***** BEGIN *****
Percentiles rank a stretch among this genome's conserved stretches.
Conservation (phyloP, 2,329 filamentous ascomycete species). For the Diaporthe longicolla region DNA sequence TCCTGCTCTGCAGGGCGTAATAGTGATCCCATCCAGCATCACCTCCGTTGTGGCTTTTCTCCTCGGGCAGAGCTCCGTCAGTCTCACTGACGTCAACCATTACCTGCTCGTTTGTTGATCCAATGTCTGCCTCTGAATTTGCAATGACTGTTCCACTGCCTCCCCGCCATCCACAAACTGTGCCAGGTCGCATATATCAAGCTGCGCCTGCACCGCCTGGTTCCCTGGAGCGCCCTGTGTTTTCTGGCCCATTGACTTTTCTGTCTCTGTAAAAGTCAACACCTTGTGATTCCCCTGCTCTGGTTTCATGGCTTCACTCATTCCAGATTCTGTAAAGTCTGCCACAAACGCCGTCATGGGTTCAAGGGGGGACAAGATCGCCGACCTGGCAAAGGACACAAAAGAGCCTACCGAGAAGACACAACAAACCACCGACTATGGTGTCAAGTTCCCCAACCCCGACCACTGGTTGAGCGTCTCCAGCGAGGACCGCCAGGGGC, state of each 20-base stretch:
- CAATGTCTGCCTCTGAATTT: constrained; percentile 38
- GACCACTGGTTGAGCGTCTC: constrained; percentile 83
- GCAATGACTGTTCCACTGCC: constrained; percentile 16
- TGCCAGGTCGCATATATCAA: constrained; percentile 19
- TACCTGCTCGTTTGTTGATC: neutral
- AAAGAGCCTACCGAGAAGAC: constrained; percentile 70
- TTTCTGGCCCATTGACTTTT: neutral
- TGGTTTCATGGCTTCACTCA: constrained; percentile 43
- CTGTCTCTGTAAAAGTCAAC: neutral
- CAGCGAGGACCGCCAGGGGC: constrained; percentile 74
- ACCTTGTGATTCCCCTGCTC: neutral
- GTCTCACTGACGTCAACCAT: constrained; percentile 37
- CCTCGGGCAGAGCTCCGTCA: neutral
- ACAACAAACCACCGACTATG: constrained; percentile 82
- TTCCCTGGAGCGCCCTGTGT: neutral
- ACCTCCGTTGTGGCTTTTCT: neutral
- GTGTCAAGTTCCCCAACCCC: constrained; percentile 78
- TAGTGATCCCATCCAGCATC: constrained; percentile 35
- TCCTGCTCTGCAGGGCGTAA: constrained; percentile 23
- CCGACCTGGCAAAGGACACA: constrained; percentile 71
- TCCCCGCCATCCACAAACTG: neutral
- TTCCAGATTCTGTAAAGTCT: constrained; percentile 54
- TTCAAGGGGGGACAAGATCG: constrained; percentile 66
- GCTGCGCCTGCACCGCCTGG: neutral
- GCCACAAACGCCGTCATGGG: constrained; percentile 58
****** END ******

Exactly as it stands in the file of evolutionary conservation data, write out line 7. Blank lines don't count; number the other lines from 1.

- TACCTGCTCGTTTGTTGATC: neutral